March 22, 2010

#80: The Apartment


Billy Wilder's 1960 film The Apartment deserves quotations around the word "comedy." As in: this has all the characteristics of a comedy, but a lot of other additional elements that make me wonder. Hmm. I'll try to formulate an argument here.

Company: the Strampe sisters! Marie, college bud and stage manager extraordinaire; Maggie, younger sister, chat-room-based relationship deterrent

Cuisine: I just had my mocha but the girls brought over a smorgasbord: carrots and Holy Land hummus, Almond Nut-Thins and H2Oh. Health!


The story begins with C. C. Baxter (a delightfully daffy Jack Lemmon), a lonely office worker for an oppressively dull insurance mega-corporation in New York City. We discover that he is as ambitious as he is lonely, fighting his way up the corporate ladder by offering his apartment as a safe haven for the uppers of the corporate echelon to bring their mistresses. When we meet C. C. (or "Bud," as he is somewhat affectionately called by these men), his rental service is so booked that he needs to call three different people to accommodate rescheduling needs when he comes down with a cold ...


... a cold he got from waiting outside his apartment on a ridiculously long Bench of Debilitating Loneliness on a cold night ...


... which requires prescribed nasal spray. Luckily for him (and us) ...


... Bud is extremely resilient and driven, despite his complete lack of social life or backbone. All this for the promise of a promotion, which he finally gets (the bowler hat pictured above is "the junior executive model!") but is it enough? We know from the casting of Shirley MacLaine as Fran Kubelik, a sad elevator operator stuck in a hopeless relationship with the adulterous executive Mr. Sheldrake, that it can't be. They meet-cute in her elevator, and we know they're meant to be together ... but naturally she's involved with one of the men for which Bud loans his apartment. When he puts the pieces together ...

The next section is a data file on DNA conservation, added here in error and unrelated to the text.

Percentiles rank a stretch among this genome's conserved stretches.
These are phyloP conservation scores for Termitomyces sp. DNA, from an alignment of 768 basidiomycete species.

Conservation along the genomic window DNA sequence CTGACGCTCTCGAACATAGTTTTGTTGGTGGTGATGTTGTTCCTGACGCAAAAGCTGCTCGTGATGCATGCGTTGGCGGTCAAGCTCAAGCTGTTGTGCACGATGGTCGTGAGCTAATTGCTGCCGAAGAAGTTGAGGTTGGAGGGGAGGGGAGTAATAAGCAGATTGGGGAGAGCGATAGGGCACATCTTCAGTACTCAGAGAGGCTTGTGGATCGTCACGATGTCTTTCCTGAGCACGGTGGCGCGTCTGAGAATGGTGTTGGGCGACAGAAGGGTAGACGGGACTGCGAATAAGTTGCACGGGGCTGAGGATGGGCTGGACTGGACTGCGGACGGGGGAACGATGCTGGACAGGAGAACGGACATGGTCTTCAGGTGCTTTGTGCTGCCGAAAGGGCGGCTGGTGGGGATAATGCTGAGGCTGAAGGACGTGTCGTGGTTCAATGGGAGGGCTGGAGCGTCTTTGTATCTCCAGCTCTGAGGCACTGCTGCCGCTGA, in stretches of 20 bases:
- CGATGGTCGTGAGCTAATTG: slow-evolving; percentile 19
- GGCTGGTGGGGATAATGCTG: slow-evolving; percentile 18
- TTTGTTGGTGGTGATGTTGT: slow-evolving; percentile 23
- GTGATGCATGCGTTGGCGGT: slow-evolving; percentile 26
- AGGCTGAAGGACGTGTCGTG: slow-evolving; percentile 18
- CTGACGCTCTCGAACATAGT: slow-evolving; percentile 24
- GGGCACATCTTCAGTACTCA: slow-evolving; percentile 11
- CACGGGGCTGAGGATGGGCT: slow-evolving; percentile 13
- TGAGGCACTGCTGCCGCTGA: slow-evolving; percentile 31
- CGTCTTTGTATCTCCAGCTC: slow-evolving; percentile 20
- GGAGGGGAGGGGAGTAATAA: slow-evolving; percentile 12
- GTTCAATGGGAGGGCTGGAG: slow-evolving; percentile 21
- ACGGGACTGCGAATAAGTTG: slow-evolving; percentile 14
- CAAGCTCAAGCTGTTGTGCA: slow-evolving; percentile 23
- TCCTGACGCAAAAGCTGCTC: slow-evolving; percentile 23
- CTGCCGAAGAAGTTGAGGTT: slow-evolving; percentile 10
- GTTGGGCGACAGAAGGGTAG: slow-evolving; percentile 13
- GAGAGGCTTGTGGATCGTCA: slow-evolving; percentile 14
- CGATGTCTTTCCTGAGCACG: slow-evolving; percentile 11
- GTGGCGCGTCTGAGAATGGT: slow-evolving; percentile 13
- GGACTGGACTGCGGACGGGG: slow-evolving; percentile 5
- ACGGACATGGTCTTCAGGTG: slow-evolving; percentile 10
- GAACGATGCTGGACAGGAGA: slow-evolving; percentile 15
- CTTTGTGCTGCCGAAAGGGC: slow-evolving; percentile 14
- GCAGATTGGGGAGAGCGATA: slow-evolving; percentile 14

... shattered dreams! We're halfway through the film and it seems that nothing will end well, but this is all before Bud discovers Fran in his own bed after her suicide attempt. Heavy. Wasn't this supposed to be a comedy? Considerable time is devoted to Bud's sweet devotion to frowning Fran and her rehabilitation, and it's here that the film slows to the speed of a turtle walking through molasses. It can't be the actors at fault for this; it might be the screenplay. There are gems here and there ("When you're in love with a married man, you shouldn't wear mascara") but we get to such melancholy clunkers as "Why do people have to love people, anyway?" I get the character arc here, I just don't see how the corporate satire blends with the odd romance. It seems like two movies are being presented at once, that what are meant to be parallels end up seeming independent and incongruous. Supposedly the story was inspired by two such stories that had nothing to do with each other, and I think that could be the root of it.

Anyway, we wait two. whole. hours. for Fran to come to her senses.


... and the pay off is that overwhelming but lovely cliche of the "love epiphany" (the lovepiphany!), where she realizes who she should have been in love with all along.


"Shut up and deal."

By the end, I knew these two characters had been destined for each other, but their union seemed forced, as if it might have only been her rehabilitation in his apartment that brought them together and not a real romantic connection. I want my romances sublime and strange, but this just seemed strange. Am I wrong here? I guess I don't have much else to say but that I'm not sure the movie achieves what it set out to do especially well, in a way I haven't seen other films do better.

Hmm. Just not crazy about this one. I love Jack Lemmon in it so much that I wish I could hole up with him in that apartment, but would it take a bunch of sleeping pills for me to do it? Let's hope not.

Next up is 1969's The Wild Bunch, another I know little about. I'll keep it that way: most of the movies on this list come with a set of expectations for me, but I'll stay ignorant about this one until I sit down with it.

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